The resounding message of what matters? Trust! Building that trust between the community organisations receiving funding and the philanthropic donor is an absolutely essential part of grants, wherever you’re operating in the world. Keynote speaker Akaya Windwood from Rockwood Leadership Institute spoke about the importance of reciprocity and partnership and keeping the trust circle tight. For Kiwis this aligns with concept of Whanaungatanga (relationships).

The other emphasis from speakers was on expanding from Transactional (traditional, timebound and project based) to Systematic and Transformational (collaborative, long term and funds treating root causes not the symptoms). Some great discussions between funders about the evolution needed to achieve this. Within this discussion it was refreshing to hear the growing acknowledgement from funders that there will always be a need for transactional grant-making, to ensure that community organisations are able to access funds for necessary operational costs, while they are diversifying and growing their revenue base to work towards sustainability.PNZ1

There were some excellent sessions with speakers from all over the world and varied sectors. Some highlights were Katy Love from the Wikimedia Foundation, who spoke about participatory grantmaking, a pioneering movement to empower communities in the decision-making process of what is needed within their communites, to create the changes that will address issues through an open two-way discussion.  Within this model, authentic grantee – grantor relationships are created through consultative community workshops to identify the true needs and how best they will be met. This then enables grant-makers to be able to confidently answer the question, what has motivated a particular focus of their granting at any given time.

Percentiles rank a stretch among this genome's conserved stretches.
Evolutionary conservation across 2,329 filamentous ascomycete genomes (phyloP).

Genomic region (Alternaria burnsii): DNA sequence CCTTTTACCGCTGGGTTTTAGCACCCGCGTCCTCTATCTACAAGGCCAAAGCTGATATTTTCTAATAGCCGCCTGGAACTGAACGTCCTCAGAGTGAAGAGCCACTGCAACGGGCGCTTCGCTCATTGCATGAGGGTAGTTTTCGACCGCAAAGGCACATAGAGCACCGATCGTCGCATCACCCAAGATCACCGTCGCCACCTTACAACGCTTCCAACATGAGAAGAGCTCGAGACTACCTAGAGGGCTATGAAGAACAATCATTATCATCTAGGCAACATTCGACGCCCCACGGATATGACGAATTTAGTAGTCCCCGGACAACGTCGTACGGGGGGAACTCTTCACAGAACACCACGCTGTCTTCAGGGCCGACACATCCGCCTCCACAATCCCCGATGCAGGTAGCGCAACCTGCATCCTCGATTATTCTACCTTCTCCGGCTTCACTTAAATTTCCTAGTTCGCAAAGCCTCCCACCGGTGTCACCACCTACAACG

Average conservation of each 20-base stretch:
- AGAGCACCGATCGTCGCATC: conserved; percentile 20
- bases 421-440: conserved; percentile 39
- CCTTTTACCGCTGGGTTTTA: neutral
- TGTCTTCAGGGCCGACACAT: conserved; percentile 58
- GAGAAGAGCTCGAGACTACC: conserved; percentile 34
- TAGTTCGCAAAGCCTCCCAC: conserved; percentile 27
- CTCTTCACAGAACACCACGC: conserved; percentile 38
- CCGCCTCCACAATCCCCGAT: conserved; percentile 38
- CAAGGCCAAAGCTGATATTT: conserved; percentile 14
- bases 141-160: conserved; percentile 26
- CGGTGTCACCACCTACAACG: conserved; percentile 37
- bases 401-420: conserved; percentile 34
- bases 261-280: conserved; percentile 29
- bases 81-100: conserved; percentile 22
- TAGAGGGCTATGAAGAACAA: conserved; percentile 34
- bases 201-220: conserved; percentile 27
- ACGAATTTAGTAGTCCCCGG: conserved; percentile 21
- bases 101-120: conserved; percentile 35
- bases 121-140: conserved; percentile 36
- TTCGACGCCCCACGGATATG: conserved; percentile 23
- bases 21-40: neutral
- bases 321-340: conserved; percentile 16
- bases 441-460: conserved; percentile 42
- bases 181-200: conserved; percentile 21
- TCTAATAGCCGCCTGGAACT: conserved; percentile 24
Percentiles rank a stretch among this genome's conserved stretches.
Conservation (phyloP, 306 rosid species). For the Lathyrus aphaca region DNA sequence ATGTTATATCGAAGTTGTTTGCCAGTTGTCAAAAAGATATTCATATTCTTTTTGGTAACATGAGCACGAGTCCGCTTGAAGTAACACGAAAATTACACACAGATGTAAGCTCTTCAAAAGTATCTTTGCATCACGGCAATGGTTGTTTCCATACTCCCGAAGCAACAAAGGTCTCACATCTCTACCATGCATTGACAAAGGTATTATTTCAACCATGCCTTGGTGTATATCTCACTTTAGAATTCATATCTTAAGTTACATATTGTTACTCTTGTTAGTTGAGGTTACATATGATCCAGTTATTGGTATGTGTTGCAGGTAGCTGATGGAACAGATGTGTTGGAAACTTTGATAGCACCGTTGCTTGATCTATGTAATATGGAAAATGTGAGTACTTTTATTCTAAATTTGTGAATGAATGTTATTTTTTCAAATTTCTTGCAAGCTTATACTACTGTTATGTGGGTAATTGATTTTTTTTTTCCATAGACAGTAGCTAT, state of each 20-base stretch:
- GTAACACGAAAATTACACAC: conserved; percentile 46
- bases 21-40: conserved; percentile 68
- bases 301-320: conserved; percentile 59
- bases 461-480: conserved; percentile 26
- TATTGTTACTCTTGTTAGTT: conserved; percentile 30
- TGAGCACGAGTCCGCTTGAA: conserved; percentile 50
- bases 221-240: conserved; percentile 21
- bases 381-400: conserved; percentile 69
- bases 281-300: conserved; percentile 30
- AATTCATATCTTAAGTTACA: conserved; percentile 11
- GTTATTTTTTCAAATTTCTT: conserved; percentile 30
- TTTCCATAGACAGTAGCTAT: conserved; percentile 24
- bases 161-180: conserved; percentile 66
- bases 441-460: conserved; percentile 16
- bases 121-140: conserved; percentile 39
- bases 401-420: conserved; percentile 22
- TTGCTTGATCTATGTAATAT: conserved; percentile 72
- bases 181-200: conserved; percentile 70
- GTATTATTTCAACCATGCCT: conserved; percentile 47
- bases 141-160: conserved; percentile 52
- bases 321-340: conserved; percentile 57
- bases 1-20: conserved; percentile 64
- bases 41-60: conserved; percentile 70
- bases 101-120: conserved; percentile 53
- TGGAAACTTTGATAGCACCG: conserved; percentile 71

The important message from this for grant-seekers: ensure action research results are shared with all stakeholders, so that funding partners can be involved in the problem-solving process. Honesty and transparency, as always, are essential for successful long-term partnerships.

These messages were further enforced by the inspiring Hon Alfred Ngaro, Minister for Pacific Peoples, Minister for the Community and Voluntary Sector, Associate Minister for Children, and Associate Minister for Social Housing. (Sadly, there is no Australian equivalent).  Minister Ngaro also spoke of the importance of involving community in asking what it is they need. A refreshing perspective from government!

And from the Corporate grants and giving perspective, we heard from Antony Welton, the Vodafone NZ Foundation Chair, James Walker, GM Corporate Affairs at Countdown and Michael Brick, Director Corporate Affairs at Microsoft NZ, who highlighted that while Corporates may have big shiny buildings, inside, there are people, who like to feel involved.

There was a great session on investing for impact and evaluation with Fiona Kram of Katoa Ltd. A great reminder for grant-seekers: ensure the cost of evaluating your project is included in the project budget and funding request - it’s higher than most think! There are some great free articles online by Fiona and colleagues in the Evaluation Matters Journal:

A fantastic reminder, again from Akaya Windwood, that your vision needs to be a ‘living vision’ – not something that gets written down and put in a draw, but something that your organisation embodies day to day. Is it clear and compelling?

We’ll leave you with the quote Judge Andrew Becroft ended his talk with, from Martin Luther King Jr., which speaks to the heart of community-led organisations changing one person or one problem one day at a time:

 “If I cannot do great things, I can do small things in a great way”